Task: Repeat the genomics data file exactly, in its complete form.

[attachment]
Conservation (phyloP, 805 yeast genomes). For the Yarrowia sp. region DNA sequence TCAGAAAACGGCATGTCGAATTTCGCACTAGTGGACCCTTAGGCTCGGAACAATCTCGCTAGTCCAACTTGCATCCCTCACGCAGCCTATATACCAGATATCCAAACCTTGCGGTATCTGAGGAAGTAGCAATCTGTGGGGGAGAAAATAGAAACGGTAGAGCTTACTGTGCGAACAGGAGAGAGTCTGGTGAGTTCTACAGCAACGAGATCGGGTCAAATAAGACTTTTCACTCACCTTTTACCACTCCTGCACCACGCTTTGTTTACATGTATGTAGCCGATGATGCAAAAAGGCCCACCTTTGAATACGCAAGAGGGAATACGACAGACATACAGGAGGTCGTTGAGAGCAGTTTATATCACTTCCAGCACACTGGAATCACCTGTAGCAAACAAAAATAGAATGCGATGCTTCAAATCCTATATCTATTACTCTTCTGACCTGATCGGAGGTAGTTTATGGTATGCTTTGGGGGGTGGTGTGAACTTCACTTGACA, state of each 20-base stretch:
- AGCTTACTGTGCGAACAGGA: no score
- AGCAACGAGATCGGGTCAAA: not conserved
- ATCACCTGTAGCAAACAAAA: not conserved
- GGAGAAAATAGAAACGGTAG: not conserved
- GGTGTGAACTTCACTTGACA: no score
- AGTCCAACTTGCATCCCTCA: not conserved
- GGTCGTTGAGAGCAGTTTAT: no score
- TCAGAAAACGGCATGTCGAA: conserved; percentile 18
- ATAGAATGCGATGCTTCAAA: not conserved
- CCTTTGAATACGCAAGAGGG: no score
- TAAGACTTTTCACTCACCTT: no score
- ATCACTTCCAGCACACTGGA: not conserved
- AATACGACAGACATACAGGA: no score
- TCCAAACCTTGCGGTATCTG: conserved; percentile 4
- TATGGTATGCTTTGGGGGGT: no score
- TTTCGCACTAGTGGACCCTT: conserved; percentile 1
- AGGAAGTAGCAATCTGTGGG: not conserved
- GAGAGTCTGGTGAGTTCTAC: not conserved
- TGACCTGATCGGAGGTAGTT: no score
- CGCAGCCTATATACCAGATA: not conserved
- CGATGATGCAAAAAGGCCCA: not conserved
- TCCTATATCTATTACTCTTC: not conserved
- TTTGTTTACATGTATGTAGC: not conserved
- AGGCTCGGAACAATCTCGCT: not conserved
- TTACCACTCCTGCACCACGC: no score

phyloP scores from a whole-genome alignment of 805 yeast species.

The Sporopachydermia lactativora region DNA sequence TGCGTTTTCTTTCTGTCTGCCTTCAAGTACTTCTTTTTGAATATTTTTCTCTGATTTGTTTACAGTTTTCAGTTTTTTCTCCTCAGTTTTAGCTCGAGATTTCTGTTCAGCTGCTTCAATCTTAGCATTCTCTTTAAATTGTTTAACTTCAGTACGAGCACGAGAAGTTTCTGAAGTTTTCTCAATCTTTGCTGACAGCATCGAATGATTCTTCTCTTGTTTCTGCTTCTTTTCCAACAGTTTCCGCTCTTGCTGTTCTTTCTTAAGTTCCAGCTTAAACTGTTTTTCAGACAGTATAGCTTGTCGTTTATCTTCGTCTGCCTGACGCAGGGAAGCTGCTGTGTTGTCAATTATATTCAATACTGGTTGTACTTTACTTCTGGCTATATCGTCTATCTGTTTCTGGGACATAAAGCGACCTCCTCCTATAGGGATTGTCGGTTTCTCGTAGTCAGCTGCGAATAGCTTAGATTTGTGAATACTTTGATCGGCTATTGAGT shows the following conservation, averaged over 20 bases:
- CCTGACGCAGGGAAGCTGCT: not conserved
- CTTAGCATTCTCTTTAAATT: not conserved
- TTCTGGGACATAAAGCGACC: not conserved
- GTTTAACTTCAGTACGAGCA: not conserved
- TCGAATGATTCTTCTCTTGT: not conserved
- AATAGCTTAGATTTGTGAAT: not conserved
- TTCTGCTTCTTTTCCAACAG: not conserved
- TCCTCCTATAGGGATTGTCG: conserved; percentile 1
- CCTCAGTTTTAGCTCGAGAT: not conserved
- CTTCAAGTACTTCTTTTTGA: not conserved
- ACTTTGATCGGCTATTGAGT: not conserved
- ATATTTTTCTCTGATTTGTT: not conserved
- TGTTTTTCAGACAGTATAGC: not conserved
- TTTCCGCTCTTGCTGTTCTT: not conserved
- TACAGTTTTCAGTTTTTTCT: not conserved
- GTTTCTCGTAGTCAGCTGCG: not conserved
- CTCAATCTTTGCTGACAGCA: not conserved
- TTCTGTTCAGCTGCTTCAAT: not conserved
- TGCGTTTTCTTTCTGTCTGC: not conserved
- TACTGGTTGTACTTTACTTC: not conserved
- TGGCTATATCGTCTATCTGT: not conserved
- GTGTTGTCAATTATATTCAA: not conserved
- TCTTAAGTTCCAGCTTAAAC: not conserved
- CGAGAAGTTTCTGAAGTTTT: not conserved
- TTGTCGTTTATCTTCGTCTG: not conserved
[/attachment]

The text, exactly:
Conservation (phyloP, 805 yeast genomes). For the Yarrowia sp. region DNA sequence TCAGAAAACGGCATGTCGAATTTCGCACTAGTGGACCCTTAGGCTCGGAACAATCTCGCTAGTCCAACTTGCATCCCTCACGCAGCCTATATACCAGATATCCAAACCTTGCGGTATCTGAGGAAGTAGCAATCTGTGGGGGAGAAAATAGAAACGGTAGAGCTTACTGTGCGAACAGGAGAGAGTCTGGTGAGTTCTACAGCAACGAGATCGGGTCAAATAAGACTTTTCACTCACCTTTTACCACTCCTGCACCACGCTTTGTTTACATGTATGTAGCCGATGATGCAAAAAGGCCCACCTTTGAATACGCAAGAGGGAATACGACAGACATACAGGAGGTCGTTGAGAGCAGTTTATATCACTTCCAGCACACTGGAATCACCTGTAGCAAACAAAAATAGAATGCGATGCTTCAAATCCTATATCTATTACTCTTCTGACCTGATCGGAGGTAGTTTATGGTATGCTTTGGGGGGTGGTGTGAACTTCACTTGACA, state of each 20-base stretch:
- AGCTTACTGTGCGAACAGGA: no score
- AGCAACGAGATCGGGTCAAA: not conserved
- ATCACCTGTAGCAAACAAAA: not conserved
- GGAGAAAATAGAAACGGTAG: not conserved
- GGTGTGAACTTCACTTGACA: no score
- AGTCCAACTTGCATCCCTCA: not conserved
- GGTCGTTGAGAGCAGTTTAT: no score
- TCAGAAAACGGCATGTCGAA: conserved; percentile 18
- ATAGAATGCGATGCTTCAAA: not conserved
- CCTTTGAATACGCAAGAGGG: no score
- TAAGACTTTTCACTCACCTT: no score
- ATCACTTCCAGCACACTGGA: not conserved
- AATACGACAGACATACAGGA: no score
- TCCAAACCTTGCGGTATCTG: conserved; percentile 4
- TATGGTATGCTTTGGGGGGT: no score
- TTTCGCACTAGTGGACCCTT: conserved; percentile 1
- AGGAAGTAGCAATCTGTGGG: not conserved
- GAGAGTCTGGTGAGTTCTAC: not conserved
- TGACCTGATCGGAGGTAGTT: no score
- CGCAGCCTATATACCAGATA: not conserved
- CGATGATGCAAAAAGGCCCA: not conserved
- TCCTATATCTATTACTCTTC: not conserved
- TTTGTTTACATGTATGTAGC: not conserved
- AGGCTCGGAACAATCTCGCT: not conserved
- TTACCACTCCTGCACCACGC: no score

phyloP scores from a whole-genome alignment of 805 yeast species.

The Sporopachydermia lactativora region DNA sequence TGCGTTTTCTTTCTGTCTGCCTTCAAGTACTTCTTTTTGAATATTTTTCTCTGATTTGTTTACAGTTTTCAGTTTTTTCTCCTCAGTTTTAGCTCGAGATTTCTGTTCAGCTGCTTCAATCTTAGCATTCTCTTTAAATTGTTTAACTTCAGTACGAGCACGAGAAGTTTCTGAAGTTTTCTCAATCTTTGCTGACAGCATCGAATGATTCTTCTCTTGTTTCTGCTTCTTTTCCAACAGTTTCCGCTCTTGCTGTTCTTTCTTAAGTTCCAGCTTAAACTGTTTTTCAGACAGTATAGCTTGTCGTTTATCTTCGTCTGCCTGACGCAGGGAAGCTGCTGTGTTGTCAATTATATTCAATACTGGTTGTACTTTACTTCTGGCTATATCGTCTATCTGTTTCTGGGACATAAAGCGACCTCCTCCTATAGGGATTGTCGGTTTCTCGTAGTCAGCTGCGAATAGCTTAGATTTGTGAATACTTTGATCGGCTATTGAGT shows the following conservation, averaged over 20 bases:
- CCTGACGCAGGGAAGCTGCT: not conserved
- CTTAGCATTCTCTTTAAATT: not conserved
- TTCTGGGACATAAAGCGACC: not conserved
- GTTTAACTTCAGTACGAGCA: not conserved
- TCGAATGATTCTTCTCTTGT: not conserved
- AATAGCTTAGATTTGTGAAT: not conserved
- TTCTGCTTCTTTTCCAACAG: not conserved
- TCCTCCTATAGGGATTGTCG: conserved; percentile 1
- CCTCAGTTTTAGCTCGAGAT: not conserved
- CTTCAAGTACTTCTTTTTGA: not conserved
- ACTTTGATCGGCTATTGAGT: not conserved
- ATATTTTTCTCTGATTTGTT: not conserved
- TGTTTTTCAGACAGTATAGC: not conserved
- TTTCCGCTCTTGCTGTTCTT: not conserved
- TACAGTTTTCAGTTTTTTCT: not conserved
- GTTTCTCGTAGTCAGCTGCG: not conserved
- CTCAATCTTTGCTGACAGCA: not conserved
- TTCTGTTCAGCTGCTTCAAT: not conserved
- TGCGTTTTCTTTCTGTCTGC: not conserved
- TACTGGTTGTACTTTACTTC: not conserved
- TGGCTATATCGTCTATCTGT: not conserved
- GTGTTGTCAATTATATTCAA: not conserved
- TCTTAAGTTCCAGCTTAAAC: not conserved
- CGAGAAGTTTCTGAAGTTTT: not conserved
- TTGTCGTTTATCTTCGTCTG: not conserved